- previous history of elbow injury;
- poor biomechanics;
- usage or over usage;
- MRI findings; and
- high-velocity throwing;
Risk factors in the collegiate and professional pitcher intuitively are thought to be similar to those of the immature youth pitcher. I say “intuitively” because although there are excellent studies in place for the youth risks, few if any studies have been done on the collegiate or professional pitchers that show a cause-and-effect relationship in perceived risk factors.
Youth studies including some excellent longitudinal studies have demonstrated a cause-and-effect relationship to arm injuries in youth pitchers with increasing game pitch count, innings per week and year and pitch type. However, in the mature pitcher, no such studies exist. Pitch counts have long been vilified, as the cause of shoulder and elbow problems, yet the decrease in extreme pitch counts in the past 15 years has not decreased the number of elbow injuries in professional baseball. The numbers have gone up. Even total innings per year have not been able to demonstrate a direct cause to increase in injuries in the pitcher, even though it makes logical sense to think it would.
Pitch type, especially the slider and curve ball, has been implicated in youth injuries but no evidence exists at the professional level. Many have tried to link the slider, split finger and sinker to increase injuries but no study to date has done so.
We know velocity has a direct mathematical relationship with stress on the UCL implying that a pitcher who throws 99 mph has an increased risk of tearing his ligament compared with a pitcher who throws 92 mph. We also know the average major league fastball was 90.8 mph in 2008. In 2013, it had reached 92 mph and eight pitchers hit triple digits. No study has shown yet that pitchers who throw harder get injured more often, even though intuitively we would say they should.
Once a player injures his elbow, typically, if not always, an MRI is performed to evaluate the ligament. Along with the physical exam, it is one of the definitive diagnostic tests to determine the extent of ligament damage. It is not uncommon to see significant changes in the ligament on a professional pitcher who has a normal, pain-free physical exam and continues to pitch without problems. Some physicians will refer to a MRI on an asymptomatic pitcher as “normal changes consistent with a pitcher.” Some pitchers seem to be able to pitch with what is considered an “insufficient ligament” that shows MRI changes and functional opening on testing.
Poor biomechanics have been implicated as one of the major risk factors in causing UCL injuries. There is little doubt that certain biomechanical flaws such as “dropping the elbow,” the inverted “W” wind up, and opening up the front side too soon increase the stress and torque on the UCL. Once again, no study has shown a direct relationship to these mechanics to injury.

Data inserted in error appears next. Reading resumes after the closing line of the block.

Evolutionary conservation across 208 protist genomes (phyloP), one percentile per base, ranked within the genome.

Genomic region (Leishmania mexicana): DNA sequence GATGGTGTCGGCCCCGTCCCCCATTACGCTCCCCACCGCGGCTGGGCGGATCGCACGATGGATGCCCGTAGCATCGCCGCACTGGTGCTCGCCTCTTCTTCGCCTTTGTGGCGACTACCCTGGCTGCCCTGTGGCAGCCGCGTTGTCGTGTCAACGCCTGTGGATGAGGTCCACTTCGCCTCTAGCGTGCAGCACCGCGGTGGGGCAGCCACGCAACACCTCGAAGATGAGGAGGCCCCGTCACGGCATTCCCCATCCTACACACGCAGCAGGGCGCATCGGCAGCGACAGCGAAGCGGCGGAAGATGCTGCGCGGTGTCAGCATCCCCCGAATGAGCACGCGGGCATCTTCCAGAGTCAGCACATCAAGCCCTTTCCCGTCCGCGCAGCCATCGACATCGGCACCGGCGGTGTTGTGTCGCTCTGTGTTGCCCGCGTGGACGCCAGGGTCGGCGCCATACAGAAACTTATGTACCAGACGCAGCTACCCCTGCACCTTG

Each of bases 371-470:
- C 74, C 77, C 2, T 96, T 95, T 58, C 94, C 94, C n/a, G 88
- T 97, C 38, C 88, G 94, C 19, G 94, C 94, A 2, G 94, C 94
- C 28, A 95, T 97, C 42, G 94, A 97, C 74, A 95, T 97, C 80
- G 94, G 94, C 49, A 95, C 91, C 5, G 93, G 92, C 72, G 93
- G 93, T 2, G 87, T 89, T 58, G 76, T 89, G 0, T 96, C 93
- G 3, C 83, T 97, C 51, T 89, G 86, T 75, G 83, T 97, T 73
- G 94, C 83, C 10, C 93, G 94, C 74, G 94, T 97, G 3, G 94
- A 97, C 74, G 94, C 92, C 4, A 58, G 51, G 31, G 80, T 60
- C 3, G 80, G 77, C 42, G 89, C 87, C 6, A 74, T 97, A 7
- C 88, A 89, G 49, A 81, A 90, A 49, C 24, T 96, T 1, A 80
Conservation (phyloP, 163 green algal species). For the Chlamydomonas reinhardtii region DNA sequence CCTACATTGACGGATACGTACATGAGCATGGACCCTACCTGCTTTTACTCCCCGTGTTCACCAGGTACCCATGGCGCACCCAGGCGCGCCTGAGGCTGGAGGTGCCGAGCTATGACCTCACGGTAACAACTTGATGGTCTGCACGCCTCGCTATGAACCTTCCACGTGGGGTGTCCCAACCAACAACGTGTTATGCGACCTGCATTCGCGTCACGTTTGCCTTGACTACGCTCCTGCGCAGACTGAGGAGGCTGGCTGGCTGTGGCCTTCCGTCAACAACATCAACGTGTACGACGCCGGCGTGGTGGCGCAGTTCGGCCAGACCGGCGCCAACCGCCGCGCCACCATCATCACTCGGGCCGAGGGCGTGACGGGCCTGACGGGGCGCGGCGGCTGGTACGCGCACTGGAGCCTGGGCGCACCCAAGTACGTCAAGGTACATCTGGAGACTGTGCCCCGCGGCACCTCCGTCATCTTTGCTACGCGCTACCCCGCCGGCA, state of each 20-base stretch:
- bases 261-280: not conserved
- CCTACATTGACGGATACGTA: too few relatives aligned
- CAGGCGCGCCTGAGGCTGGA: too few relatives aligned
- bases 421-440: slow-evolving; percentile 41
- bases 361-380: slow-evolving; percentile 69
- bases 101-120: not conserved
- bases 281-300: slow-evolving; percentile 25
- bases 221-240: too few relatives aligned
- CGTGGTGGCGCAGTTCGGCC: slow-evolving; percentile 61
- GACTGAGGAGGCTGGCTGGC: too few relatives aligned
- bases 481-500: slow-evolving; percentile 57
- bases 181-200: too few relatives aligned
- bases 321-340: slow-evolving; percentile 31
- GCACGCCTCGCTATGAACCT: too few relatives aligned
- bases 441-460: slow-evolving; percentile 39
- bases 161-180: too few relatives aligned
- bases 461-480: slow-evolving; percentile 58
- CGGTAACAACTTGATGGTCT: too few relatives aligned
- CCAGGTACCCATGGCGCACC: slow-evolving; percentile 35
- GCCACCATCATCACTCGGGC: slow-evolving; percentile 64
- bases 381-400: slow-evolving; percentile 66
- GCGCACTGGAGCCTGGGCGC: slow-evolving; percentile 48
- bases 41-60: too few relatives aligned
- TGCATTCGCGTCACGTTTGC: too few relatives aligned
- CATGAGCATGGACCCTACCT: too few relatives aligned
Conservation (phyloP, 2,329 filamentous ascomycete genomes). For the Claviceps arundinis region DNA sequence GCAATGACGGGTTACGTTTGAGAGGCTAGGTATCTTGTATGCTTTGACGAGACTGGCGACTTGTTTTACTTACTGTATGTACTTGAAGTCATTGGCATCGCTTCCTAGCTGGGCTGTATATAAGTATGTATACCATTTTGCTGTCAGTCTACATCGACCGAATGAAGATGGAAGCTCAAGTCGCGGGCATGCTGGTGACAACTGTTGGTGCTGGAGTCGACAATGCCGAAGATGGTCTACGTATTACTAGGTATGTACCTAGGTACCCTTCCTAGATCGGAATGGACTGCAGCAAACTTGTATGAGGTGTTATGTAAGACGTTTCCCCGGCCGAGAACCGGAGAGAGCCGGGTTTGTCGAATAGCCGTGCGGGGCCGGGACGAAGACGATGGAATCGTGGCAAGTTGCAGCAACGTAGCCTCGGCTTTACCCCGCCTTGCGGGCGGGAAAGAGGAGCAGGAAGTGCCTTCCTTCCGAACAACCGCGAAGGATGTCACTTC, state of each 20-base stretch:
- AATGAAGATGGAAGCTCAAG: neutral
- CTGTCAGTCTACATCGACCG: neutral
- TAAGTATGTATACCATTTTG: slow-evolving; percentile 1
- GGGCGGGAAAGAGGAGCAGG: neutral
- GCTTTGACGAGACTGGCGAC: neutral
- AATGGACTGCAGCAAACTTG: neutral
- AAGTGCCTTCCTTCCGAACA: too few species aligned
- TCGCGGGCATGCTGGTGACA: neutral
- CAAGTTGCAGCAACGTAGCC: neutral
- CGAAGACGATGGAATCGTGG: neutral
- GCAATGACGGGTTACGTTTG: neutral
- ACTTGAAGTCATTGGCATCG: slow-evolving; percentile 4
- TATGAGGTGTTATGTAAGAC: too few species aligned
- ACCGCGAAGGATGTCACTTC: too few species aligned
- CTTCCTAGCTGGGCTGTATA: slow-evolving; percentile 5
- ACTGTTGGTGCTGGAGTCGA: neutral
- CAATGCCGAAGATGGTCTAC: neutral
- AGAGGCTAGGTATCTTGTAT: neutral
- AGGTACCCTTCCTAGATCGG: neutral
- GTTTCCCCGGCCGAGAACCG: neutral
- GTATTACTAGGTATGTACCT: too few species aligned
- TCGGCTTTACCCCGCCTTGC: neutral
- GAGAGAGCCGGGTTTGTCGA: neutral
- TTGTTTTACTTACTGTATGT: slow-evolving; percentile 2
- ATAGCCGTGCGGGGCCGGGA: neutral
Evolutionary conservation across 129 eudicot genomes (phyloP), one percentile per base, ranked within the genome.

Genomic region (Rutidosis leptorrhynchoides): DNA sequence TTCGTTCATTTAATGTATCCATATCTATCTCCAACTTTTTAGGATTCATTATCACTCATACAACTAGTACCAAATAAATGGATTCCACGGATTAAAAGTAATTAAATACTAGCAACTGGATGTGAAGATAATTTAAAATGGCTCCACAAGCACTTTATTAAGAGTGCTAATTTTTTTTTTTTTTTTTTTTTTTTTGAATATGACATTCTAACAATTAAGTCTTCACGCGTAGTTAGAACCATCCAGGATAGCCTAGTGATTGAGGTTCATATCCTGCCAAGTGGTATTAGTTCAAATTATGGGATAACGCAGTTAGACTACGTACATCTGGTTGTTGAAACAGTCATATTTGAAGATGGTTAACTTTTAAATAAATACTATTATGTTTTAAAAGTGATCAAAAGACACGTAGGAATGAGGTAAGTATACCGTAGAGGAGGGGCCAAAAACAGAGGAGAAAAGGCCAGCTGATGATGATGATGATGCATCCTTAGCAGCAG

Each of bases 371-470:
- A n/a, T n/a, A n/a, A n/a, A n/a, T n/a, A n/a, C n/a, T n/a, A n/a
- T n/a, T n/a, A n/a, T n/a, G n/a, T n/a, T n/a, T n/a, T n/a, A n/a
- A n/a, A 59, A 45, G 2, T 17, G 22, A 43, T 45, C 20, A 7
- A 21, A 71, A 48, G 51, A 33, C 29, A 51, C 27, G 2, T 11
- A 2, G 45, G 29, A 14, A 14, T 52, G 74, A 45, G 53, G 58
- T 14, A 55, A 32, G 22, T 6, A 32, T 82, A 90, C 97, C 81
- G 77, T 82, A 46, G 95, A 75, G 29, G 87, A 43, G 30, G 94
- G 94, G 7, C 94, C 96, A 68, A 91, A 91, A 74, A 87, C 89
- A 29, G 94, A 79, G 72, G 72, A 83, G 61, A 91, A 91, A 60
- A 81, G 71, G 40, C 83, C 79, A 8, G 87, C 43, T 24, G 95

All of these factors put increased stress on the UCL and have to be considered as potential risk factors. Just because no study has shown that, these factors have to be examined closely and mitigated whenever possible. However, all of this highlights the need for more studies into what factors or combination of factor are contributors to disability in the major league and collegiate pitcher.
To this end, MLB has formed research committees to try to study these. In 2015, MLB will undertake a 5-year prospective study in the minor leagues to look at this factor in newly drafted professional pitchers. They will get baseline MRIs, stress ultrasound studies, and biomechanical pitching evaluations as well as track usage before and after entering the professional ranks. Pitchers who injure their UCL will be compared to those who have not to determine predictive factors for future injury so prevention programs can be instituted. This may lead us to determine which risk factors are significant in the injuries to the UCL and be the foundation for specific-prevention programs.
Ahmad:What are the biggest risk factors for UCL injury in youth baseball players?
Andrews: Number one, a specialization that is playing youth baseball year-round. In our study of some 45 or 50 high school baseball players that I did a Tommy John procedure on, we found they averaged 1 week each year — the week between Christmas and New Year’s Day — where they were not throwing at a high level. The second risk factor is professionalism — that is overtraining youth baseball players as if they were adult professional players with pitching coaches and other aspects of daily baseball routines. The third risk factor is poor mechanics. Poor mechanics has a lot to do with the young baseball player not being able to throw a curve. The curveball is also a risk factor associated with mechanics. We recommend not throwing a curveball until they shave. That means they have gone through puberty and have good neuromuscular control to throw a more sophisticated neuromuscular controlled pitch, such as a curveball.
The next risk factor is showcases. Some showcases are good, and some are poorly organized. Kids go there thinking they are trying to impress a scout or high school or college coach. They may not be in shape, it may be in the middle of the winter or they may be coming off a minor injury. They may not be ready to throw, but they will throw at a high level, trying to overthrow, and will get hurt. The next factor is travel ball. The problem with travel ball is many times young athletes play in two leagues at the same time. The other problem is overthrowing at high velocity and the risk factor associated with that is the radar gun. I have recommended the radar gun be de-emphasized and maybe outlawed in youth and high school baseball, except for special situations.